The Attachment to the Bad Object and Rejection of the Good Object
The borderline’s unrealistic view of the outside world involved the belief that most people were untrustworthy, uncaring, rejecting, “bad”, etc. In other words, the borderline projected the original “bad object” experience with their parents onto new people they met. The “bad object images” – all the memories of abuse and neglect from parents – dominated their expectations of the outside world. They were emotionally blind to the reality that many kind, genuinely helpful new people existed.
Not only were borderlines relatively unaware of potential help, but they actively rejected it when it appeared. Fairbairn saw that a new, helpful person could easily be mistrusted and seen as someone who would eventually disappoint, abandon, or turn on them. In this way the borderline feared that a new “hoped-for good object” would morph into a “bad object”.
Fairbairn’s “moral defense” described how borderlines blamed themselves for the poor treatment they received in order to, 1) Protect the truly bad parents from blame and thereby avoid retaliation from that parent, and 2) Prevent awareness of the helplessness of their situation (i.e. “If only I were not so bad, my parents would treat me better.”).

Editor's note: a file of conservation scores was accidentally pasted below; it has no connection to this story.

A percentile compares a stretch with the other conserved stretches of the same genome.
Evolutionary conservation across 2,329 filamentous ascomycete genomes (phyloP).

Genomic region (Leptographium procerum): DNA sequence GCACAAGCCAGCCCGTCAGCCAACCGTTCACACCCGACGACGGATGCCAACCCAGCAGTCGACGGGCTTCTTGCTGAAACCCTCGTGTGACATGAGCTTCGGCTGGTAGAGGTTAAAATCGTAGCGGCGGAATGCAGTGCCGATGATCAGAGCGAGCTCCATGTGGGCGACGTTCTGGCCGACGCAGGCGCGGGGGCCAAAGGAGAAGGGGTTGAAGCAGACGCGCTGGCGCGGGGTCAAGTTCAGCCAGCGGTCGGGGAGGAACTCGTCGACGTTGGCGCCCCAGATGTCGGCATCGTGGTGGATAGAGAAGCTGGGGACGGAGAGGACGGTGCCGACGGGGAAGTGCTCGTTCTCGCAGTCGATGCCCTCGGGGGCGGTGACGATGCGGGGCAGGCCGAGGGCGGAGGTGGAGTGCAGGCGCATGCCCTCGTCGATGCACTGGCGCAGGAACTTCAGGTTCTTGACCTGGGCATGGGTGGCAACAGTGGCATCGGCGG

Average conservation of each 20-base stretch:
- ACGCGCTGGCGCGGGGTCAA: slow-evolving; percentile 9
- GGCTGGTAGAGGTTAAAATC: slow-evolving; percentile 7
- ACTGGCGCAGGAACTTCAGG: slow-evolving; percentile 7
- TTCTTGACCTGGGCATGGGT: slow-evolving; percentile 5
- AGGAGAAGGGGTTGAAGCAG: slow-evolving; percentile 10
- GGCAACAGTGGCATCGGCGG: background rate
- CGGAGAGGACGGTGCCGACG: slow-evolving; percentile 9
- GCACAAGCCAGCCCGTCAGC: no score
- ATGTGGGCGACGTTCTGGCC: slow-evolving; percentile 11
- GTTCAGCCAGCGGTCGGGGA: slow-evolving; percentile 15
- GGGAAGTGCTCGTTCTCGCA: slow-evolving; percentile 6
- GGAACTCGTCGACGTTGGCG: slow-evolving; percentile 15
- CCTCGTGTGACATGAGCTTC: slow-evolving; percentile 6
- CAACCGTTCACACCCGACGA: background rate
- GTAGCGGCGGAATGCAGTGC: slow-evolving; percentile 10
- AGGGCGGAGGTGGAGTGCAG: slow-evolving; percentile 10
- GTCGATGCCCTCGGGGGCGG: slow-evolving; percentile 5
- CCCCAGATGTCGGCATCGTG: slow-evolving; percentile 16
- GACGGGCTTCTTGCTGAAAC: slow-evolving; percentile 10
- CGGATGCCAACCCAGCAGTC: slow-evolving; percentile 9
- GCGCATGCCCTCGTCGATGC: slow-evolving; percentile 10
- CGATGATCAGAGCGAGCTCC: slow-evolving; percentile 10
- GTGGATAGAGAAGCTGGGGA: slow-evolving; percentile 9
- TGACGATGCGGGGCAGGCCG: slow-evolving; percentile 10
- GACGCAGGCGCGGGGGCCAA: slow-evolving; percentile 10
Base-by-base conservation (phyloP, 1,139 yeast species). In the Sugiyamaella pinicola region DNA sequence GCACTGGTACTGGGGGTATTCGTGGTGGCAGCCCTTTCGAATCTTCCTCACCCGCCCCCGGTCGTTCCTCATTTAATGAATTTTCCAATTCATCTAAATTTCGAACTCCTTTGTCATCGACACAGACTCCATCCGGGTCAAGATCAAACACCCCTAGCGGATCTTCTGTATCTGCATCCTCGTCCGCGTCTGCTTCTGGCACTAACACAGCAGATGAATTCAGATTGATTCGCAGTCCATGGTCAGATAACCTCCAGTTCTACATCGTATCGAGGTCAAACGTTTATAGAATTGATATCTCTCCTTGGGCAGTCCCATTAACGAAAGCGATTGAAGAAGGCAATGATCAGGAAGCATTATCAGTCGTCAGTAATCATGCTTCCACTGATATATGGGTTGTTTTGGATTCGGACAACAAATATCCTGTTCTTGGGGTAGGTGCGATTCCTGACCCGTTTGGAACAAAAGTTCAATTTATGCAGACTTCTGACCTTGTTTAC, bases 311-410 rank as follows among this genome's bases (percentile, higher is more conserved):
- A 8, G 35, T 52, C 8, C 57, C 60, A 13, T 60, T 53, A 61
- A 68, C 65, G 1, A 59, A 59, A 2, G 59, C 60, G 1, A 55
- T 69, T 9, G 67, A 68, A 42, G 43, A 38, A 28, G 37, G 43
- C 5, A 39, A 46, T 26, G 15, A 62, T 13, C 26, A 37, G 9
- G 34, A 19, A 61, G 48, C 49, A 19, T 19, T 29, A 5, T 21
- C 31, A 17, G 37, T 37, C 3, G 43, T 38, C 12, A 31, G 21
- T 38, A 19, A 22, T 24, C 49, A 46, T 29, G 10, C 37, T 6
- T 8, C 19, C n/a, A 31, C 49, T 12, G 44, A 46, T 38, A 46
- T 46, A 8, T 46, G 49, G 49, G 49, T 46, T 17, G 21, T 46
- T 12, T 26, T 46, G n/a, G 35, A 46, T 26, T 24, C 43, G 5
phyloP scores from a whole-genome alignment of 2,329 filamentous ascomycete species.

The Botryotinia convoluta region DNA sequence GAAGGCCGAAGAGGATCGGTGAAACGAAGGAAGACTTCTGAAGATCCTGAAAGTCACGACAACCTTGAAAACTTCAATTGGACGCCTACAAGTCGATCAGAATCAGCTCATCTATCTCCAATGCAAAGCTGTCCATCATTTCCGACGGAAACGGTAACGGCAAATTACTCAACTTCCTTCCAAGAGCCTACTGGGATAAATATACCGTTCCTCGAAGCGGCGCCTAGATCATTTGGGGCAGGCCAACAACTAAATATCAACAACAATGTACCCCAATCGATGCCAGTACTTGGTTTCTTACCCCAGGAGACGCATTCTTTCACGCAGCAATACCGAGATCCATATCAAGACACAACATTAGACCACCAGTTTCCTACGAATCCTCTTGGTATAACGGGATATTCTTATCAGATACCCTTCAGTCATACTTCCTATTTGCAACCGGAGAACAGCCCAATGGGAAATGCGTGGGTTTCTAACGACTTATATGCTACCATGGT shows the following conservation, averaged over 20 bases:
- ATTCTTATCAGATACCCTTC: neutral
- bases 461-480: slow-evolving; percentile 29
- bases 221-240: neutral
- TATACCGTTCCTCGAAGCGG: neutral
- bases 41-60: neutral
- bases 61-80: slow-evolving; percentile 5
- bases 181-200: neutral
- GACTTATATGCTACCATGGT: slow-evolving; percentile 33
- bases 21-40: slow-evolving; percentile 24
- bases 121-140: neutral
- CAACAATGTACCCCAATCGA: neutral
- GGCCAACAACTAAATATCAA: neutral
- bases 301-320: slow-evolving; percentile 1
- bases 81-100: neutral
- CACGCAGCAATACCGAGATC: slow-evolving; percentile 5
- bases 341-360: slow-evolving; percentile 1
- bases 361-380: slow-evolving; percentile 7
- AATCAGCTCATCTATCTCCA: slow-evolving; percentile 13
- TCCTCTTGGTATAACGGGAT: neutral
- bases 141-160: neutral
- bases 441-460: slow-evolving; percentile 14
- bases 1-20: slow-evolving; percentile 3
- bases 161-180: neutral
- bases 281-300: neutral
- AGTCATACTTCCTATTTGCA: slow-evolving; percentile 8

The moral defense created another massive obstacle, because it made borderlines blame themselves as “bad” and judge themselves as unworthy of help.
The Inversion of the Normative Developmental Process
Fairbairn understood how the abused child’s mistreatment early in life resulted in adult borderlines who continued to abuse themselves and form abusive, disappointing relationships with adult partners (or, simply avoid positive relationships and remain alone). It is no coincidence that women who repeatedly return to abusive partners frequently, but not always, have borderline psychopathology.